So You Too Can:
– Move to a South Pacific Island
– Wear a Loincloth
– Read a Hundred Books
– Diaper a Baby Monkey
– Build a Bungalow
And Maybe, Just Maybe, Fall in Love! *
* Individual results may vary.
The true story of how a quarter-life crisis led to adventure, freedom, and love on a tiny island in the Pacific.
From the author of a lot of emails and several Facebook posts comes A Beginner’s Guide to Paradise, a laugh-out-loud, true story that will answer your most pressing escape-from-it-all questions, including:
1. How much, per pound, should you expect to pay a priest to fly you to the outer islands of Yap?
2. Classic slumber party stumper: If you could have just one movie on a remote Pacific island, what would it definitely not be?
3. How do you blend fruity drinks without a blender?
4. Is a free, one-hour class from Home Depot on “Flowerbox Construction” sufficient training to build a house?
From Robinson Crusoe to Survivor, Gilligan’s Island to The Beach, people have fantasized about living on a remote tropical island. But when facing a quarter-life crisis, plucky desk slave Alex Sheshunoff actually did it.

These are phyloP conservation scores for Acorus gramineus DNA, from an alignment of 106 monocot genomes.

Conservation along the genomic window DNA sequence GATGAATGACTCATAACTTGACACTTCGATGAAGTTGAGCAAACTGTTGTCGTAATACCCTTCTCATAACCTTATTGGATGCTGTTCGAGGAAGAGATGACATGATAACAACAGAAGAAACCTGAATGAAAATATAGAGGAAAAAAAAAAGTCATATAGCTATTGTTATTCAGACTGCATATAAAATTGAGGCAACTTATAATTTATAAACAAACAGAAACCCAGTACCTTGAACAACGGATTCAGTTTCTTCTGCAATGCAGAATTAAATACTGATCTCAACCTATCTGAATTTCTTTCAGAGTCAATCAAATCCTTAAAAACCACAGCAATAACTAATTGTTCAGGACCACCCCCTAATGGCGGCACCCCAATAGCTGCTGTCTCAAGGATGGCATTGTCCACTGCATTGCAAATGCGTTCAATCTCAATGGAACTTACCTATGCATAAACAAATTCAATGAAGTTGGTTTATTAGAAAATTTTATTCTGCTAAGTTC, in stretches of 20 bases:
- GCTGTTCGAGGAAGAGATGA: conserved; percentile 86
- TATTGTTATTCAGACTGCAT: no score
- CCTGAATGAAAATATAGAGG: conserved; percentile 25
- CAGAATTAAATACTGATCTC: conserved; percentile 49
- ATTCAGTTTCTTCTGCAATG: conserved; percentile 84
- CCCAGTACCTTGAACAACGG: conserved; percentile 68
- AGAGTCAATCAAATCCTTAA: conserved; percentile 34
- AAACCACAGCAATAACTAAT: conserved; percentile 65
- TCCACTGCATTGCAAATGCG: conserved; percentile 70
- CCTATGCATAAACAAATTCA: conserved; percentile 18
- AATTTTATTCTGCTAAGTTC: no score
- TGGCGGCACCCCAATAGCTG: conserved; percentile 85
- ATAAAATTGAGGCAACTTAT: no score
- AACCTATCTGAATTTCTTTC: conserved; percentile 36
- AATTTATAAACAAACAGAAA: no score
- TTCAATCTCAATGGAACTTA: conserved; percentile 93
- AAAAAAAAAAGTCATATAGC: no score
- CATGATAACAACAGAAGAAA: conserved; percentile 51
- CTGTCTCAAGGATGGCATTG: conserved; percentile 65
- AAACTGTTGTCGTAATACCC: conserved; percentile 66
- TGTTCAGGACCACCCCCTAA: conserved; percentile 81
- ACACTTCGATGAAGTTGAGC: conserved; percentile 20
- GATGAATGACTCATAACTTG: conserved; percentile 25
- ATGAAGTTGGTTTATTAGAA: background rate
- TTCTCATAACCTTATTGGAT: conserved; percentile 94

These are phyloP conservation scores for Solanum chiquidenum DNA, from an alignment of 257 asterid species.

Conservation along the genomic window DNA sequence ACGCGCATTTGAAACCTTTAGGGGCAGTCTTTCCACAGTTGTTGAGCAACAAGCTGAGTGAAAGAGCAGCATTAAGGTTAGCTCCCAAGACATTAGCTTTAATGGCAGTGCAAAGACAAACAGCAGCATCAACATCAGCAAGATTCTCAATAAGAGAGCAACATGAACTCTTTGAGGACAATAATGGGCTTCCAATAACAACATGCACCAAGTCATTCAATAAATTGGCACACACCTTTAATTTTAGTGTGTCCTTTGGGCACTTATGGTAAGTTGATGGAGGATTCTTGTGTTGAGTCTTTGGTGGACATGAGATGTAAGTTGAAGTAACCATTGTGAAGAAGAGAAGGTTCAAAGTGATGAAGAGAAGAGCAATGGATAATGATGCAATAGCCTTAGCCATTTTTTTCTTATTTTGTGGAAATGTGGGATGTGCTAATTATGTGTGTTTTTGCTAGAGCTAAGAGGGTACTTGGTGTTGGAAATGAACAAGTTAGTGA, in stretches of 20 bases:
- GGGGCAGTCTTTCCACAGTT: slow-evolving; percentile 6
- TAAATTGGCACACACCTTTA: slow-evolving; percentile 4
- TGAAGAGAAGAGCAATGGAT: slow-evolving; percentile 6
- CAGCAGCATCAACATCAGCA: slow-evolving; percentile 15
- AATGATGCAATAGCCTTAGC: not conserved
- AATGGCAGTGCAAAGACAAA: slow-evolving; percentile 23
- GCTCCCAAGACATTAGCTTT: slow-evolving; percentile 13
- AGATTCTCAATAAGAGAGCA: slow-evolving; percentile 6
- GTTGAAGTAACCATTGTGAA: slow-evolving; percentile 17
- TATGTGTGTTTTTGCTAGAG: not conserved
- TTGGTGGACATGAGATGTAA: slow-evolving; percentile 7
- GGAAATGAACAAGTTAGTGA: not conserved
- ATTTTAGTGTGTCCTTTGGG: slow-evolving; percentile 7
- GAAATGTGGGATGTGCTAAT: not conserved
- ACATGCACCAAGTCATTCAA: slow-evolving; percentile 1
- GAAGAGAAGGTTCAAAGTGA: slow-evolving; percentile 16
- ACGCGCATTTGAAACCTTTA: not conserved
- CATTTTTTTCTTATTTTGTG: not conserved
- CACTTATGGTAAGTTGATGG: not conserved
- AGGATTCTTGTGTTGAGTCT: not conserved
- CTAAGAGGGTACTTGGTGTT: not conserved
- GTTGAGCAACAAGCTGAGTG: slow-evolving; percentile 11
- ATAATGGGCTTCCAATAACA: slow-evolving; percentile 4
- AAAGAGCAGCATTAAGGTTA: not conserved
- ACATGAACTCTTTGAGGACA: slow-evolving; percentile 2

While out in Paradise, he learned a lot. About how to make big choices and big changes. About the less-than-idyllic parts of paradise. About tying a loincloth without exposing the tender bits. Now, Alex shares his incredible story and pretty-hard-won wisdom in a book that will surprise you, make you laugh, take you to such unforgettable islands as Yap and Pig, and perhaps inspire your own move to an island with only two letters in its name.
Answers: 1) $1.14 2) Gas Attack Training Made Simple 3) Crimp a fork in half and insert middle into power drill 4) No.
I received this book in exchange for an honest review. I have to be honest, I only finished about half of this book. I was interested for the first part of the book (about a quarter of the way through), but it started losing my interest as everything seemed to drag on. This book is a very long read with short chapters that make you feel like you’re making a lot more progress than you actually are. I found the book to be not interesting enough to keep my attention for the whole book. I think this book could have been much more interesting if it was made shorter by either cutting some things out or summarizing more.
I did like the “What You Can Expect to Learn in This Chapter” sections at the beginning of each chapter. They provided some interest to the chapter. An example of this is:
What You Can Expect to Learn in This Chapter
– How do you know if the hunk of steaming sea turtle you’ve just been handed is undercooked?
– What month is cell phone etiquette month?
This book may be for some people and I found it a little bit interesting, but for me it was too long and it dragged on.